This Article originally appeared in the Thomson Reuters FinTech Law Report, Volume 18, Issue 6 (2016).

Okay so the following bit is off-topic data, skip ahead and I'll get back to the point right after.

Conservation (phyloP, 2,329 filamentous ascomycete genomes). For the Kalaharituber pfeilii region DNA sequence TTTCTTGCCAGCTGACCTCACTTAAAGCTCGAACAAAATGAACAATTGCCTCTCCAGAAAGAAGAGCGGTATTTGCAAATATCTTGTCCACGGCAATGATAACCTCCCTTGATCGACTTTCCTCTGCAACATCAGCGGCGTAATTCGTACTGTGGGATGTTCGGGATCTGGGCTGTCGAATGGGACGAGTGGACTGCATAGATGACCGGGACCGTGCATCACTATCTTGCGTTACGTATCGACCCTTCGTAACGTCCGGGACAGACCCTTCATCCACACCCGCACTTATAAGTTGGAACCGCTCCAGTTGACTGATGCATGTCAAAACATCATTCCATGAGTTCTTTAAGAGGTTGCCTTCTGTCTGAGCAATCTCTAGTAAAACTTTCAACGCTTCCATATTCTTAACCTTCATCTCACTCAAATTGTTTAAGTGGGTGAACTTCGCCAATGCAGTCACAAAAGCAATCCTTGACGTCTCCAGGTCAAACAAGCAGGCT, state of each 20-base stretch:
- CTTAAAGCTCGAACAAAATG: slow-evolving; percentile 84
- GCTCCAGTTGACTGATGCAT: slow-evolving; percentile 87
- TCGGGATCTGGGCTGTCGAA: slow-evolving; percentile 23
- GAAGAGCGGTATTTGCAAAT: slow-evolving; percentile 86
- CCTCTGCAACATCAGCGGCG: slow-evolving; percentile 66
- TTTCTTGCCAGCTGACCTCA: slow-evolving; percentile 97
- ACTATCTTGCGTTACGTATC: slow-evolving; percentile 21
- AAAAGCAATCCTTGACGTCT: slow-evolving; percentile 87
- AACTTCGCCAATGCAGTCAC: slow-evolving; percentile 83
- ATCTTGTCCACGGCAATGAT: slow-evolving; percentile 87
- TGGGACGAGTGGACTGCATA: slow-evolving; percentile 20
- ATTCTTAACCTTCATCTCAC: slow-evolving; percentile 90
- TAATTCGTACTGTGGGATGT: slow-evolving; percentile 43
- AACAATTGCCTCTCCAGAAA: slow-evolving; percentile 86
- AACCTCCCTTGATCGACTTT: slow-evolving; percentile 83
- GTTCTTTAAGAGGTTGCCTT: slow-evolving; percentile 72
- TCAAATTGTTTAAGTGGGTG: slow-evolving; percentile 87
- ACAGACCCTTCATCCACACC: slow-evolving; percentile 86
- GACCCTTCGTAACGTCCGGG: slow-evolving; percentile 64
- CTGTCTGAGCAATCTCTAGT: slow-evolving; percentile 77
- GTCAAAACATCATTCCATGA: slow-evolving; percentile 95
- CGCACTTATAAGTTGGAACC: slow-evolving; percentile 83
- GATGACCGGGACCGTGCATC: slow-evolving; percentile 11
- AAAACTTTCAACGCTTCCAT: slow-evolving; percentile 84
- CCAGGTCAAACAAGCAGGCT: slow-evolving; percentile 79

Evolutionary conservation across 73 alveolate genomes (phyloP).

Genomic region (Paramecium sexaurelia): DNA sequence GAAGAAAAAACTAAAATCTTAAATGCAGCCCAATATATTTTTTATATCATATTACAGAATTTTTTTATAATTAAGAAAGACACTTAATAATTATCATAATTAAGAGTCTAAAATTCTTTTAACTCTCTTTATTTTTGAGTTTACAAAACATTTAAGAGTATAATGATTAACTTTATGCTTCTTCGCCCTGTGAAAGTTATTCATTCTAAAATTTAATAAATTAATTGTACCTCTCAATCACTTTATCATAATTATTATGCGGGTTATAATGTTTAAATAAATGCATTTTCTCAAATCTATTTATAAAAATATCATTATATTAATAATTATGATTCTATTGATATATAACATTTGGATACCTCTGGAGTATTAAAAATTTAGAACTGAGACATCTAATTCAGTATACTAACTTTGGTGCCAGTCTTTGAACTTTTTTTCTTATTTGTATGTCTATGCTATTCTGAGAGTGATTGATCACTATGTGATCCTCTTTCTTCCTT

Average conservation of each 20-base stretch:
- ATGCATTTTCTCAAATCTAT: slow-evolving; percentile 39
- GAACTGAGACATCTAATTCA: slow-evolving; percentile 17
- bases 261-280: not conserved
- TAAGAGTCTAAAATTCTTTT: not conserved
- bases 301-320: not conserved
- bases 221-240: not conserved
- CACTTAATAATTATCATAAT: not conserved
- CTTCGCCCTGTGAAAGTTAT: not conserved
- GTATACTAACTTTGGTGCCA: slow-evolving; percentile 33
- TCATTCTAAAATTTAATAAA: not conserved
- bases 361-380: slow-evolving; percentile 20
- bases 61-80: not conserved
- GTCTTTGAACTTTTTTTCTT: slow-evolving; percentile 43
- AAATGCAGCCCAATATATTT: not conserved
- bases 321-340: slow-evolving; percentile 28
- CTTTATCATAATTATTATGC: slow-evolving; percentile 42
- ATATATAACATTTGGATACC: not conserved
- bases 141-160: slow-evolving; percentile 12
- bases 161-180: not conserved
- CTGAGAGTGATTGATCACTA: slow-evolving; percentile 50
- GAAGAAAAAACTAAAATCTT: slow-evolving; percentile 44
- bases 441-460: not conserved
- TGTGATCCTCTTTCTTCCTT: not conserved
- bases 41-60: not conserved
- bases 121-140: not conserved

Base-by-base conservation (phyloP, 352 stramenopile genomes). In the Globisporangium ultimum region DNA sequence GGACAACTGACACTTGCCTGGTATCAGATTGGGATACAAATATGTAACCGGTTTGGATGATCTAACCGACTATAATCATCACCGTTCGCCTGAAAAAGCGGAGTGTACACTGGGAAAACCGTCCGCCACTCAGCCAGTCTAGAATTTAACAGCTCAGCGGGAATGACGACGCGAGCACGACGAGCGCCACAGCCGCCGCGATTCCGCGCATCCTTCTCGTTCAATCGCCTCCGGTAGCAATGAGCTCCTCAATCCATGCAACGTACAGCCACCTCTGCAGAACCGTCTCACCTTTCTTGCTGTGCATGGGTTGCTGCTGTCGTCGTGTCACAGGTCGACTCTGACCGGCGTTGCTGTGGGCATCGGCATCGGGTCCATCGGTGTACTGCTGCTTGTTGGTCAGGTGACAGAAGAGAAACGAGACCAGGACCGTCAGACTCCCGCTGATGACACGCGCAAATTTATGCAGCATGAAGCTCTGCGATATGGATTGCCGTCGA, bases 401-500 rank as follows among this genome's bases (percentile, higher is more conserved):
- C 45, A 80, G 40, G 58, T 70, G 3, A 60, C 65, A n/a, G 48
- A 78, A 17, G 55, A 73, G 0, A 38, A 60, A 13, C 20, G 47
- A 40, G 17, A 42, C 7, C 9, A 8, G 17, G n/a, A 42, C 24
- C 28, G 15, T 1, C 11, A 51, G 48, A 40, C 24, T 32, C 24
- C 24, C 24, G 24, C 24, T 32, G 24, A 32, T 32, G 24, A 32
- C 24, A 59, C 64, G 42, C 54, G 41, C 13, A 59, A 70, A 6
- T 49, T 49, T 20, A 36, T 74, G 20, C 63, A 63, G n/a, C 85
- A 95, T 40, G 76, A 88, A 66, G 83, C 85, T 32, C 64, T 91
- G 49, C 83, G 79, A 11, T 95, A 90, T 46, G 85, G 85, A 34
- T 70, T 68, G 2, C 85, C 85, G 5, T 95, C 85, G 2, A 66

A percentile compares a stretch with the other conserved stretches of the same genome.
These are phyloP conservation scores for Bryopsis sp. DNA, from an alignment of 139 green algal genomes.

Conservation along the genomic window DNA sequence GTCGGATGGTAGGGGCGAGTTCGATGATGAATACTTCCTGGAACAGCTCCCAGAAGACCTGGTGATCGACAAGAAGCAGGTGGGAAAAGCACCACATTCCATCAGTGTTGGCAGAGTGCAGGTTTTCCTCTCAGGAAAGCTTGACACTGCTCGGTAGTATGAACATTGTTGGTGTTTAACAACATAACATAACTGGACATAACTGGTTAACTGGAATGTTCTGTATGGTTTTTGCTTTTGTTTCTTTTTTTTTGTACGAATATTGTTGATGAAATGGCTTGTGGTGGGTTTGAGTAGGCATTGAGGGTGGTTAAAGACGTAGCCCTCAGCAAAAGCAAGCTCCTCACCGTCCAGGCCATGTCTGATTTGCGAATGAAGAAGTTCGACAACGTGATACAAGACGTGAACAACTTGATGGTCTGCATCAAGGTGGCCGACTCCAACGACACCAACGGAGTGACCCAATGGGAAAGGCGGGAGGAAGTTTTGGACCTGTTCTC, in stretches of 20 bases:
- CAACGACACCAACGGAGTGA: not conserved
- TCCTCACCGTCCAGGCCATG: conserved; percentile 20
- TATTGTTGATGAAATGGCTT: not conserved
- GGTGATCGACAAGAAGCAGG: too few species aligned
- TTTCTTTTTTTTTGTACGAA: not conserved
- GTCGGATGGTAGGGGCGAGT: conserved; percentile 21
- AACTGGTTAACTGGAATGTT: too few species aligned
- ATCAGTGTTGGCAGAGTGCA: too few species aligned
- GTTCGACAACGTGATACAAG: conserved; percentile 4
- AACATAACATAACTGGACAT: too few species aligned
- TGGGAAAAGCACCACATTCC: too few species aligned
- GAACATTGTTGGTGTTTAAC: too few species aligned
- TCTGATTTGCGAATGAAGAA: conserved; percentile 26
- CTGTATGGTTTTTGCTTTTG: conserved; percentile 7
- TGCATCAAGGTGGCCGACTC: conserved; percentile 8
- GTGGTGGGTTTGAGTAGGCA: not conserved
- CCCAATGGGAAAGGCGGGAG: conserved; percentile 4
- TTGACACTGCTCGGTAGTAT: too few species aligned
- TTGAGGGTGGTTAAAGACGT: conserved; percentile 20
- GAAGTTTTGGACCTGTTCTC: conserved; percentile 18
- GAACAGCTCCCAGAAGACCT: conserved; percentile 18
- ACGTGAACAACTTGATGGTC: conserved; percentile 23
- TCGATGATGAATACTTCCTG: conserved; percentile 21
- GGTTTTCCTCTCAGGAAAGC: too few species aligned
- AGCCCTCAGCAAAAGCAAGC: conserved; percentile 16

On September 17, 2015, the Commodity Futures Trading Commission (“CFTC”) issued an order (“Coinflip Order”) settling charges brought against Coinflip, Inc., the operator of an online trading platform that facilitated the trading of derivatives on Bitcoin and other digital currencies, also referred to by the CFTC and other regulators as “virtual currencies” (“Bitcoin Derivatives”), including U.S. dollar cash-settled options. The CFTC found that Coinflip, Inc. had violated the Commodity Exchange Act (“CEA”) and CFTC rules by failing to register as a swap execution facility (“SEF”) or designated contract market (“DCM”). The direct impact of the Coinflip Order is minimal, as the platform itself had already shut down due to lack of volume. However, the Coinflip Order represents a watershed in the development of virtual currencies, as it is the first time that the CFTC has affirmatively asserted that Bitcoin and other virtual currencies are “properly defined as commodities” and that the CFTC has jurisdiction over Bitcoin Derivatives.